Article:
Four broad areas of the economy continue to give analysts pause as they try to assess how strong and durable the recovery will be. First is the sluggish pace of consumer spending, which indicates that millions of Americans have not shrugged off the caution bred into them by years of inflation and recession.
Good news about brisk housing sales masks the fact that overall retail sales have been flat, and in some cases declining, through February of this year.
New car sales, which had begun to pick up steam, leveled off early this year and now are falling behind Detroit's rate of production.
Just as wages and salaries make up two-thirds of the nation's income, so consumer spending on goods and services accounts for more than 60 percent of all economic activity. A strong and sustained recovery depends on solid retail sales.
A related concern is the cumulative decision by US businessmen, as reported in surveys of planned capital outlays, to spend less this year than last to upgrade plants and equipment.
The decision is understandable, given the amount of factory space and machinery that now stands idle in the wake of the deepest recession since World War II. Businessmen want to put some of that existing capacity back to work before investing in something new.
However rational this may be, weak corporate spending deprives the recovery of a wide base of support on which to build.
A third area of concern is the performance of interest rates, which appear to be stuck on a plateau still too high to generate rapid economic growth.
No one expects the Federal Reserve Board to throttle the recovery by starving the economy for money. But Fed chairman Paul A. Volcker clearly mans the barricades against the threat of renewed inflation.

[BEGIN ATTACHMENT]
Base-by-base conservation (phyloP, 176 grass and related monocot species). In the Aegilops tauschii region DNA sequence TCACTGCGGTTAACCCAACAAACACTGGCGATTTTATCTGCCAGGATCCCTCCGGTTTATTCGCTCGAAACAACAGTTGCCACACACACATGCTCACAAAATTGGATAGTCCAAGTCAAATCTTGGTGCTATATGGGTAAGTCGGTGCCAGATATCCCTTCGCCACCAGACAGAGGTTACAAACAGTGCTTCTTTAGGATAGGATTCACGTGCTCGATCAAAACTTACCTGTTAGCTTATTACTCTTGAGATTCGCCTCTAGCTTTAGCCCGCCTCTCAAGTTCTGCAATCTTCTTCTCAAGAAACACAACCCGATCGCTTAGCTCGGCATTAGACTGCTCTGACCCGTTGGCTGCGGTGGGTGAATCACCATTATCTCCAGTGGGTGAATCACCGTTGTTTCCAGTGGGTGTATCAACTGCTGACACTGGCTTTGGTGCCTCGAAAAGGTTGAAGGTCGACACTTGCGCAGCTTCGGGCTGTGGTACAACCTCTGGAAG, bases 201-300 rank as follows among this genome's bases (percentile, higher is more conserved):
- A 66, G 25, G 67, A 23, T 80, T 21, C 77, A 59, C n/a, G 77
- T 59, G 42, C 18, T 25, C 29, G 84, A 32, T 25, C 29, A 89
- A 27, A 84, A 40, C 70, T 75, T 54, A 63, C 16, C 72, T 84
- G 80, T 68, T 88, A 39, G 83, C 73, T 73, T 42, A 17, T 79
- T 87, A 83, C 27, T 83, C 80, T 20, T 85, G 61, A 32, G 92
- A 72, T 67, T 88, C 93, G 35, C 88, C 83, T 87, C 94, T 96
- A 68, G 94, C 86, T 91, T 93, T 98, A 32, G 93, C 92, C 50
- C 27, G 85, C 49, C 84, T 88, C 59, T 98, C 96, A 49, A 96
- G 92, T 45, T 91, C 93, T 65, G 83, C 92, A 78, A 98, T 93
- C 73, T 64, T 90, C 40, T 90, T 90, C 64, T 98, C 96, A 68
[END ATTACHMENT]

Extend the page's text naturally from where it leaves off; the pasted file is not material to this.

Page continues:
''A long sustained expansion in the economy,'' he told the House Budget Committee, ''will depend in major part on our success in maintaining the progress against inflation.''
This boils down to a Fed policy, so far as analysts can discover, of feeding the economy enough money to accommodate, or sustain, a moderate recovery, but nothing faster.
With the money supply growing well above its target ranges, Mr. Volcker and his fellow Fed governors appear to be ''snugging up'' a bit, in the bankers' jargon - that is, slowing the flow of reserves into the banking system.
Against this background the prime rate appears unlikely to drop below the present 10.5 percent. Some other interest rates have risen slightly in recent weeks.
Borrowers, meanwhile, pay a huge ''spread'' between banks' cost of funds and the rates they charge customers for loans.
With inflation running about 3 percent, consumers pay from 14.5 to 18 percent interest on money they borrow to buy cars or goods on the installment plan. Home builders pay a couple of points above prime.
Real interest rates, in other words, are still very high - too high to generate rapid economic growth, many analysts concur.
Officials who are concerned about the possibility of future inflation - including Volcker and chief White House economist Martin S. Feldstein - do not want too-rapid growth. A 4 percent growth rate for the economy this year, possibly up to 5 percent, would do nicely, in their view.
This would not do much to reduce unemployment. It takes a growth rate of 3 to 4 percent simply to accommodate the growth of the labor force and hold the jobless rate steady.
A final area of concern involves the strength of the dollar and the fact that the United States is pulling out of the recession faster than its major trading partners, both in Western Europe and among developing countries.
A strong dollar makes US exports expensive. Also, when other nations' economies are in the doldrums, their governments try to restrict imports. Conversely, a quickening US economy opens the American market to more goods from overseas.
The important export sector of the US economy, which employs millions of people, is likely to lag behind other sectors in shaking off recession.